This group includes ganciclovir, penciclovir and now entecavir. These compounds inhibit priming and also chain extension.
Ganciclovir: has been shown to be active against hepatitis B virus replication
Famciclovir: the prodrug for penciclovir, is mainly used as therapy of herpes virus infections such as herpes simplex virus types 1 and 2 and varicella zoster virus infection. Famciclovir requires the presence of the viral thymidine kinase enzyme for the first phosphorylation towards it active triphosphate form. HBV does not possess thymidine kinase activity and cellular kinases are involved in activation of the drug. Famciclovir is well tolerated and may be of benefit as maintenance therapy. Viral resistance is being recognised, although these mutants appear to remain sensitive to other antiviral agents.
Entecavir: is a guanine nucleoside analogue which is a potent and selective inhibitor of hepatitis B virus. It has been evaluated in Hep G2.2.15 cells, ducks and woodchucks with hepadna virus infection. Against HBV it has a 50% effective concentration of 0.00375 micromols which is circa 30 fold more active than lamivudine. It is phosphorylated by cellular kinases. It has activity against lamivudine resistant strains of HBV in vitro. It is currently in phase 3 studies in man.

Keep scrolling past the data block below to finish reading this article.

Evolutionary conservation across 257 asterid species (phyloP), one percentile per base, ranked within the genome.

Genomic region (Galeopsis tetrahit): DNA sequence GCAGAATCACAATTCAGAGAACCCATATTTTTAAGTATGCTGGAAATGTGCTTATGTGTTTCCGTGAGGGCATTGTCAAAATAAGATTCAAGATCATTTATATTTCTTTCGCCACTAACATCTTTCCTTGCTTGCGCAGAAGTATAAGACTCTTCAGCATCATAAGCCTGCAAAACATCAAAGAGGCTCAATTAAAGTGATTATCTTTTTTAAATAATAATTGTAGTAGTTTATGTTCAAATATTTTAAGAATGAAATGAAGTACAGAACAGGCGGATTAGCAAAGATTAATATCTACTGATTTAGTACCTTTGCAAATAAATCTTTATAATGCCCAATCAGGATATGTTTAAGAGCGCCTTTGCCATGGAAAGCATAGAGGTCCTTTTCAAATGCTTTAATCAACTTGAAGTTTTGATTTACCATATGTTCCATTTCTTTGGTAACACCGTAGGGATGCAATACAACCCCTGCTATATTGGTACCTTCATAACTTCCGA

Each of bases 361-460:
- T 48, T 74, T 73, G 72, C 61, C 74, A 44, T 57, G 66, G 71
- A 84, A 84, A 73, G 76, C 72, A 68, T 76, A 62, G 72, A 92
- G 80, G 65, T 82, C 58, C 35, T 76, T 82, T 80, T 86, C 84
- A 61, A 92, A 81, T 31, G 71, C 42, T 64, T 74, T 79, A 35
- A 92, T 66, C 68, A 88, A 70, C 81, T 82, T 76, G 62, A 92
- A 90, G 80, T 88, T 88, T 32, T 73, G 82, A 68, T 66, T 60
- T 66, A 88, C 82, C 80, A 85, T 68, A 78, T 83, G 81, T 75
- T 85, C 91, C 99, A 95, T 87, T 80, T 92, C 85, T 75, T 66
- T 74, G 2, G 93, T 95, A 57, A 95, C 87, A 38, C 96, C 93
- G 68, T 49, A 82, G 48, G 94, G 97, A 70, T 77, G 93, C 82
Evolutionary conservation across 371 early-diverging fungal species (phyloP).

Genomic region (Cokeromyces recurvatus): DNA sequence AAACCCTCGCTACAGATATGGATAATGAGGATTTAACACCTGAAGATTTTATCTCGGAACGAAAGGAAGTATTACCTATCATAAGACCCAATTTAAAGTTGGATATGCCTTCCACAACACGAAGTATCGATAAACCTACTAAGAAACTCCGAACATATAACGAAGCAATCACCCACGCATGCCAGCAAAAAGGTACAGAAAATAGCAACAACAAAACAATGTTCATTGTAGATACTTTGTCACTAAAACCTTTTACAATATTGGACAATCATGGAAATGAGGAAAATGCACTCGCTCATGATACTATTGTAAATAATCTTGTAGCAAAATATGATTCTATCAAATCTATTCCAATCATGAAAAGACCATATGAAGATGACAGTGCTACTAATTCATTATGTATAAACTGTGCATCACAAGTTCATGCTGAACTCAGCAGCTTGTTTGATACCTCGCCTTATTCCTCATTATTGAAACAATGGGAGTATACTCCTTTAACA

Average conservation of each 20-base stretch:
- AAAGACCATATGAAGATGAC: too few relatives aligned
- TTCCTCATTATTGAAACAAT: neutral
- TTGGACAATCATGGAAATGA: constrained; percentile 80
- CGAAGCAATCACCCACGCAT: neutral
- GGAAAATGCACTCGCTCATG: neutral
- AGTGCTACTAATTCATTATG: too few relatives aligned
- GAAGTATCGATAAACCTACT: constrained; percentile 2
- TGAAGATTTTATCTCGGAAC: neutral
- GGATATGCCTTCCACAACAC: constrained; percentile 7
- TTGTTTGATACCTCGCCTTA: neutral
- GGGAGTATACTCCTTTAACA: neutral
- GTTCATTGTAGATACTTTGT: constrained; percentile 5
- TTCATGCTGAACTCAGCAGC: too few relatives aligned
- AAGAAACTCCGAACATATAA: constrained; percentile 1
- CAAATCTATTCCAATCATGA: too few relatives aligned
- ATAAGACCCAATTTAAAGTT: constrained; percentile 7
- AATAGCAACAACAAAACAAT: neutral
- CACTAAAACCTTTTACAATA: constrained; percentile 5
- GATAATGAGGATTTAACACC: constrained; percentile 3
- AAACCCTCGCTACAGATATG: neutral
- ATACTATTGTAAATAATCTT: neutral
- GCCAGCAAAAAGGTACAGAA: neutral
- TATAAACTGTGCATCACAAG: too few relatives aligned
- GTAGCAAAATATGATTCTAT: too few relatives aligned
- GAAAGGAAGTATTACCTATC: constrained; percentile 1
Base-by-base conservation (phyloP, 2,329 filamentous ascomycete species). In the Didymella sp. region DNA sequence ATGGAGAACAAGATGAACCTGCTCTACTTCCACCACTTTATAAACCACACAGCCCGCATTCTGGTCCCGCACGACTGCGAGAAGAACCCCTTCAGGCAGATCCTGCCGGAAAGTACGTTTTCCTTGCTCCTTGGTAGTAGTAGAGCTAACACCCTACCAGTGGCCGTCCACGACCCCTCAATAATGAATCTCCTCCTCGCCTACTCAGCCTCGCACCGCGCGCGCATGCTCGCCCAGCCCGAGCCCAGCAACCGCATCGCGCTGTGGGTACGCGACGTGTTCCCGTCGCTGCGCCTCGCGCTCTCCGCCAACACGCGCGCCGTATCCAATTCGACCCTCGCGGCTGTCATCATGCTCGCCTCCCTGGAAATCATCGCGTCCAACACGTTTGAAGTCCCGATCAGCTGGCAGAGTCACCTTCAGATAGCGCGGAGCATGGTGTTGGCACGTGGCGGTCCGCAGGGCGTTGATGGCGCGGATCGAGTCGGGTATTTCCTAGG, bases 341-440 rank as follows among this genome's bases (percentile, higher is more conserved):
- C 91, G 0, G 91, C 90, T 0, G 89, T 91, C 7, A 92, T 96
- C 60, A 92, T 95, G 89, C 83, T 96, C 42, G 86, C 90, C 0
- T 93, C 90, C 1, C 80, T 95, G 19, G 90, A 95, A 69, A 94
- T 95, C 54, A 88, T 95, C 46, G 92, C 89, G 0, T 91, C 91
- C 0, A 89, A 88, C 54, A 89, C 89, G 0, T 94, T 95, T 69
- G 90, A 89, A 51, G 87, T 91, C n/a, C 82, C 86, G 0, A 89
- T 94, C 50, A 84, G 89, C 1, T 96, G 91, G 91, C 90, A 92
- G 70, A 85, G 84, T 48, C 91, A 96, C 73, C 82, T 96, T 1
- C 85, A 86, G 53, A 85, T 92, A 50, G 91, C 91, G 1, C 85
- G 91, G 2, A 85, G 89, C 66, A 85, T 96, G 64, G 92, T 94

Other antiviral agents:
Trials are also underway with several nucleoside analogues, including emtricitabine, which has demonstrated promising activity.